The crowd broke out in raucous cheers. Apparently, they changed sides quickly. This supported my theory that they didn’t care who got beat up, so long as someone did. I ignored them, and leaned against my corner. For one thing, I wasn’t here as entertainment. For another, they’d seen enough showboating from Bloody-Nose Jones.
“That wasn’t bad,” the oily fellow at ringside said from the apron. “You ready for the champ?”
A tired sentry yawned on the ramparts of the city, leaning against his spear. He itched his cheek and rubbed his eyes. There was no duty more boring than night watch. You couldn’t even see anything, for God’s sake! Clouds covered the moon.
Neal smiled as he looked to the east. He used a telescope that once belonged to a child with an avid interest in astronomy in the times before shadows walked the land. Now, it afforded Neal Osborne with the ability to see his prey.
“They are ripe for the picking!” He said to Lamb, enthused. “A city of tents has been built outside their gates, where most of their warriors sleep. If we ride on them now, while they are unaware, we can obliterate most of their force. We can crush them under our hooves.”
The wind was harsh, biting at the flesh. The rider used one hand to wrap his scarf more firmly across his face while the other held fast to the reins of his galloping pale white horse. Its hooves crunched on the hard packed snow, and steam snorted from the horse’s nostrils, its warm breath mingling with the freezing night air. The rider seemed indifferent, but his steed shivered and hoped this journey would be over soon. They had been riding for weeks to find this lonely outpost.
They made camp in a town south of the Citadel city at dusk. They were travelling down the coast towards a wider pass in the mountains, as the path once taken by Eve and Gwen could not efficiently transport an army. In a day or two they would be following one of the old highways built by the civilization that came before them, though its asphalt and concrete had given way to dirt and rock.
Neal sat astride a golden charger, his velvet-gloved hands stroking through the stallion’s white-blond mane. He wore rich burgundy fabric under elaborate gold and red armour, a jewelled sword at his hip. Neal stroked his hand through the golden beard on his chin, and then saluted his troops. They cheered for him loudly, earning a wide grin from their leader. Their king.
Evan sat in the vast vaults of the treasury in the depths of the Citadel. He spent a lot of time here every night by himself, counting money. Not counting it for accounting purposes, they had people to do that, but for the sake of feeling the coins slide through his fingers. They had stopped using paper money a long time ago, having lost the means to produce it, but coins were not that difficult. Gold, copper, iron, they had piles of it by now. Some of the vaults had heavy-duty shelves for jewels and sculpture, vases and other items of value confiscated by their soldiers.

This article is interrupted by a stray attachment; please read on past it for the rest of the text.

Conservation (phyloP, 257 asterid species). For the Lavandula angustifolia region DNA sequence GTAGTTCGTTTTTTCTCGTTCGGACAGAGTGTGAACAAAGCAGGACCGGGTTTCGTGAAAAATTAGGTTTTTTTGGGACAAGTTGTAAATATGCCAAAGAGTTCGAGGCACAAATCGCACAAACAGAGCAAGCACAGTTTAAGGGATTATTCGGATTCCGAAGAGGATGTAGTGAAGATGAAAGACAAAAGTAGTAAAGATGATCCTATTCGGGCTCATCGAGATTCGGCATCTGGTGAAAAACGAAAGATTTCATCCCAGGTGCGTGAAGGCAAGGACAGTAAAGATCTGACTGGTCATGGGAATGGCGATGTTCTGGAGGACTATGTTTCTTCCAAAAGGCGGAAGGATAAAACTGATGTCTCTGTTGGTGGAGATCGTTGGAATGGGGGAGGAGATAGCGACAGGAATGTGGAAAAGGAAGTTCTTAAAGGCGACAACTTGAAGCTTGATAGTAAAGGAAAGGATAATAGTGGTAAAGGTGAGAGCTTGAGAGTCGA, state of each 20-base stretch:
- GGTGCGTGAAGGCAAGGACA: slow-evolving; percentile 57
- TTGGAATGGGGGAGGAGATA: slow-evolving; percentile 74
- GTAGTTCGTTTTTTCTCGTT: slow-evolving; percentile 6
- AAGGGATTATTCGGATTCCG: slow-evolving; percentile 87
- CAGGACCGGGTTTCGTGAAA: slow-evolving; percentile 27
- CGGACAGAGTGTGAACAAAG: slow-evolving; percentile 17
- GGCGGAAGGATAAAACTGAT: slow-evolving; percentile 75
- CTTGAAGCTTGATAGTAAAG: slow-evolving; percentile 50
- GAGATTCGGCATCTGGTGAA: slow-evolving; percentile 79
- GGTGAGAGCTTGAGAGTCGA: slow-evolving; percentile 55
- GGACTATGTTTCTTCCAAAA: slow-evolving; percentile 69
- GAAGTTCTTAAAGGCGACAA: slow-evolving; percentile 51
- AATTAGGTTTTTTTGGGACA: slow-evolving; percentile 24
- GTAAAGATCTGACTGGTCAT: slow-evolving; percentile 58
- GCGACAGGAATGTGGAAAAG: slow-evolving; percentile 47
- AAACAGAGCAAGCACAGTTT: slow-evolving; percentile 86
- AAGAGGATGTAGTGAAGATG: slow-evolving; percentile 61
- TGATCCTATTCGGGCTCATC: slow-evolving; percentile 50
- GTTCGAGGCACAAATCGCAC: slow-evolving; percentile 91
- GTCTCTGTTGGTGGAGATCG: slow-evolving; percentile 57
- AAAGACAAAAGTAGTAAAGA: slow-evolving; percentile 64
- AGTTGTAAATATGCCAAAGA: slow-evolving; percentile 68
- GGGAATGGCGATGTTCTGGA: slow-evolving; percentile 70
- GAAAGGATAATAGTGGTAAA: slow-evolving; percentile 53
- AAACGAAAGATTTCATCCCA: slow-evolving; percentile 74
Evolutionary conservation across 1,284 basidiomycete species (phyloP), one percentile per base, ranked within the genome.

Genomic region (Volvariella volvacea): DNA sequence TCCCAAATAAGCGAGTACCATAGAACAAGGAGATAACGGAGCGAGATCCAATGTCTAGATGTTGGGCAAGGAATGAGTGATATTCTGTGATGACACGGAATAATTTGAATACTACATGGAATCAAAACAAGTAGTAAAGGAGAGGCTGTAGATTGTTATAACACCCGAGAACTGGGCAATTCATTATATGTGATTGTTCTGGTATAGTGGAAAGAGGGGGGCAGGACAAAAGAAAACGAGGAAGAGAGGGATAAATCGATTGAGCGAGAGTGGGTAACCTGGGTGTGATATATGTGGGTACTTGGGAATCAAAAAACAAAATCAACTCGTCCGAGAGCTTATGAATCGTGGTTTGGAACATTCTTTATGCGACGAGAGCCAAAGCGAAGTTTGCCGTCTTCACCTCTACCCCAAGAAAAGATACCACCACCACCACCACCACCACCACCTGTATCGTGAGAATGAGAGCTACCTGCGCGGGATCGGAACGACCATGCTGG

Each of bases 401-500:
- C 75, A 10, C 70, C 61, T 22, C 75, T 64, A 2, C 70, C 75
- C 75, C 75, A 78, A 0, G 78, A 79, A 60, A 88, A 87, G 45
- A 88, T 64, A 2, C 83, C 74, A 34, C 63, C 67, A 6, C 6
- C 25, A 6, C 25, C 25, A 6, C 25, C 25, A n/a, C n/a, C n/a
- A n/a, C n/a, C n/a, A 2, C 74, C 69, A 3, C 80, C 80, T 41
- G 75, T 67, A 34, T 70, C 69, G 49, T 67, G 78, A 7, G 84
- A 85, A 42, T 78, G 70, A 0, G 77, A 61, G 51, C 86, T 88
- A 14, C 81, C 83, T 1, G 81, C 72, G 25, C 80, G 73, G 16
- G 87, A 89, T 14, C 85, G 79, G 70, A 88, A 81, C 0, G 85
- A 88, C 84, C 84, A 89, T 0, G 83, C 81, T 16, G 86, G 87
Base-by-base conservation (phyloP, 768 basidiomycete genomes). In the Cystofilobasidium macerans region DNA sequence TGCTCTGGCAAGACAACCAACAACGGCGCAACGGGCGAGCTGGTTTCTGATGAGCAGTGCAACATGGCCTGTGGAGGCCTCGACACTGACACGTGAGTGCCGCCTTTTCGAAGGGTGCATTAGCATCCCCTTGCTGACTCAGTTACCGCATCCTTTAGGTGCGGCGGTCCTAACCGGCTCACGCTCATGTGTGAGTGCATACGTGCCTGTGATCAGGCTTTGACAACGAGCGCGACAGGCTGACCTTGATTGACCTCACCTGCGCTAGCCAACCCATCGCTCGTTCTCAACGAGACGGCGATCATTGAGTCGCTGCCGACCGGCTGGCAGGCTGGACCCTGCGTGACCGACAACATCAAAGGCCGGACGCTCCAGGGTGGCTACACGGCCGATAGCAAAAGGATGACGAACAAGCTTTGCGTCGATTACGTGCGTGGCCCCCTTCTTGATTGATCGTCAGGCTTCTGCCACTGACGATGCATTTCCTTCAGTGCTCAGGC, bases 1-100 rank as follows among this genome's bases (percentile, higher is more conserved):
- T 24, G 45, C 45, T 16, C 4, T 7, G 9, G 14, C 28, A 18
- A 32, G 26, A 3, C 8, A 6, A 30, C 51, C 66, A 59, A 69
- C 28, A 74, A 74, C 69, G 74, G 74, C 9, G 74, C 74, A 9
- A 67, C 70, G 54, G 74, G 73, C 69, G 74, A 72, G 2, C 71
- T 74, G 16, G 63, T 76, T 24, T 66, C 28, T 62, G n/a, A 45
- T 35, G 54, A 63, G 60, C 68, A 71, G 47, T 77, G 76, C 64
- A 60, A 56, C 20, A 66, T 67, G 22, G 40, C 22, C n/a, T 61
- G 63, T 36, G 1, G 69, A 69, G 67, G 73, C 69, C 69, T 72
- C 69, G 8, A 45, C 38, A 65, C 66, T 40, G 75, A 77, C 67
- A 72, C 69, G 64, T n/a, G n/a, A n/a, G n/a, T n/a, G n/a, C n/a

Jason stood in the shadows of the doorway leading to the balcony, looking down over the massed crowd as he hugged the wall. His face was grim, and he seemed to need the wall’s support to even stand. Far beneath him was the assembled army of the Citadel, standing with shields and spears in long rows and columns of massed death. Jay shook as he backed away from the sight and fell down into a chair in the Hall of Elders.
I pushed through the front row surrounding the ring and boosted myself up on the apron. I stood in the nearest corner and commenced untying my shoelaces, muttering to myself. I had been slowly simmering for days, pissed off without an outlet. Ford Jones and his bad attitude gave me a convenient target. The illegal fight club gave me an irresistible opportunity.
I stripped off my socks and put them in the shoes, leaving them in the corner. A swarthy man came to the edge of the ring and hissed for my attention.
“Hey, pssst, what do you think you’re doing?”
I was sitting in a den of iniquity. I think that’s what they call it when someone’s surrounded by crime and depravity, anyway. And, despite my training as a lawyer and my respect for the law, I found myself oddly enjoying the spectacle. Two men fought hand to hand in a ring below us, while we drank and cavorted. It was bizarre.